Sew easy: Shake up your holiday look with this sewn-up hair style

My early fall was jammed with weddings. I attended four over the span of five weeks, two of which were my brother’s–a Jewish ceremony in the Berkshires followed the next night by a dinner reception in Yonkers, and then a Chinese banquet four weeks later in Toronto. By the time the hometown celebration rolled around and I was wearing my mauve silk ’20s-inspired dress for the third time, I needed to do something to shake up what had become my Fall 2010 wedding uniform. My solution? An updo, something I hadn’t had done since my own wedding, and a way to deviate from your usual look for the barrage of holiday parties that will soon be eating up our calendars.

On a recommendation (thanks, Leeanne at Tips Nail Bar!), I booked in with Allison Kam at Robin Barker Hair’Sociates (84 Yorkville Ave., 416-960-5545). We exchanged some preliminary emails discussing the look, my dress and a photo I had taken backstage at Donna Karan’s Spring 2011 show in New York a few weeks before: a folded-up style by Eugene Souleiman that was beyond gorgeous. Kam suggested sewing up the hair using a plastic needle and thread, rather than using bobby pins. The hell? She explained that although it sounds crazy, it “helps put the hair up in a softer way,” and that it would spare me removing millions of bobbies at the end of the night–all I would need to do is cut the thread and pull it out.  Sewing also “ensures that the hair will hold a lot longer without any of the pins moving around.” OMG. I was in.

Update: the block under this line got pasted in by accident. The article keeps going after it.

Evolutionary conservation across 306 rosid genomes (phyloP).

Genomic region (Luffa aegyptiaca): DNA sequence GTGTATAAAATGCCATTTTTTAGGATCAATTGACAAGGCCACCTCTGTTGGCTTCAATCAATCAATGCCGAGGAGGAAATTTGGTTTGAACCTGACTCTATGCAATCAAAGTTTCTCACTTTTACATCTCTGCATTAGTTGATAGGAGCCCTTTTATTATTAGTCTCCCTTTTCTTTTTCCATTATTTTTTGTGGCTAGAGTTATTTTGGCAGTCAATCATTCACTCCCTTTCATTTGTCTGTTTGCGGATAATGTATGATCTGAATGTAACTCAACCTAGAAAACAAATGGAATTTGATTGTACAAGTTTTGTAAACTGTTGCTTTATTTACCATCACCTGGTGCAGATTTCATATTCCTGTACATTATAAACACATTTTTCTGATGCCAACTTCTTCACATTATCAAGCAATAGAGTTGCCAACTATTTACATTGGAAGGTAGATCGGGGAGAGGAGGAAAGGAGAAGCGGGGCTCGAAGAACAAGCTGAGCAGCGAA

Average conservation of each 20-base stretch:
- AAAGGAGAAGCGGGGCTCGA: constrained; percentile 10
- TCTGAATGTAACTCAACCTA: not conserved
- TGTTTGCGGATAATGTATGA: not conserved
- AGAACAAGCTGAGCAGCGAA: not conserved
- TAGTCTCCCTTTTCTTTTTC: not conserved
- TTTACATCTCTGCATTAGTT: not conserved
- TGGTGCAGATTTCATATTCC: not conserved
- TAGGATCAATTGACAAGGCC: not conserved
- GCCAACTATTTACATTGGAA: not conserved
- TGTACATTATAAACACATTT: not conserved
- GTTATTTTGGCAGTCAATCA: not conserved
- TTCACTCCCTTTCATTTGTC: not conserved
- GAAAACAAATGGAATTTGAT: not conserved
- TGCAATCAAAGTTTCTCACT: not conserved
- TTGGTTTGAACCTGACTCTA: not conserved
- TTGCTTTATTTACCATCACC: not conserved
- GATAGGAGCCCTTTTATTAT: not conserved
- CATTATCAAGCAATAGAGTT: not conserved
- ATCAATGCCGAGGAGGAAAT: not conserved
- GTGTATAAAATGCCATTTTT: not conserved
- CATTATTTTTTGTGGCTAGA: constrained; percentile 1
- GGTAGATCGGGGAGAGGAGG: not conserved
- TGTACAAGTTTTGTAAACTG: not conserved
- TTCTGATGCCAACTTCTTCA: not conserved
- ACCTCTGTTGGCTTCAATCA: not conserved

After working in some Kevin Murphy Anti.Gravity Oil Free Volumiser and drying my hair, Kam proceeded to sprinkle in the brand’s Powder.Puff, which she compared to “fairy dust” and hailed it for giving “the nicest, messiest texture and volume.” She mentioned that some stylists fear sewing because of its unpredictable nature–as you pull your thread through, you never know what shape you’re ultimately going to get. “That’s what’s exciting about it for me,” she says. And even though you get more security with the tighter hold, you can “still pull out pieces as you go along.” The end result of this technique, which Kam learned at a seminar taught by Kevin Murphy himself, was an amazing mash up of the Donna Karan fold, meets the half-fallen-out-French-twists-that-were-then-smooshed-riding-asleep-on-a-bus masterminded by Paul Hanlon at Proenza Schouler. I could not have loved it more. In fact, I couldn’t bear to take the thread out of my hair until well into the next afternoon.

View a gallery of the inspiration and product used to get this look»

View a gallery of mussed up hair styles on the Fall 2010 runway»

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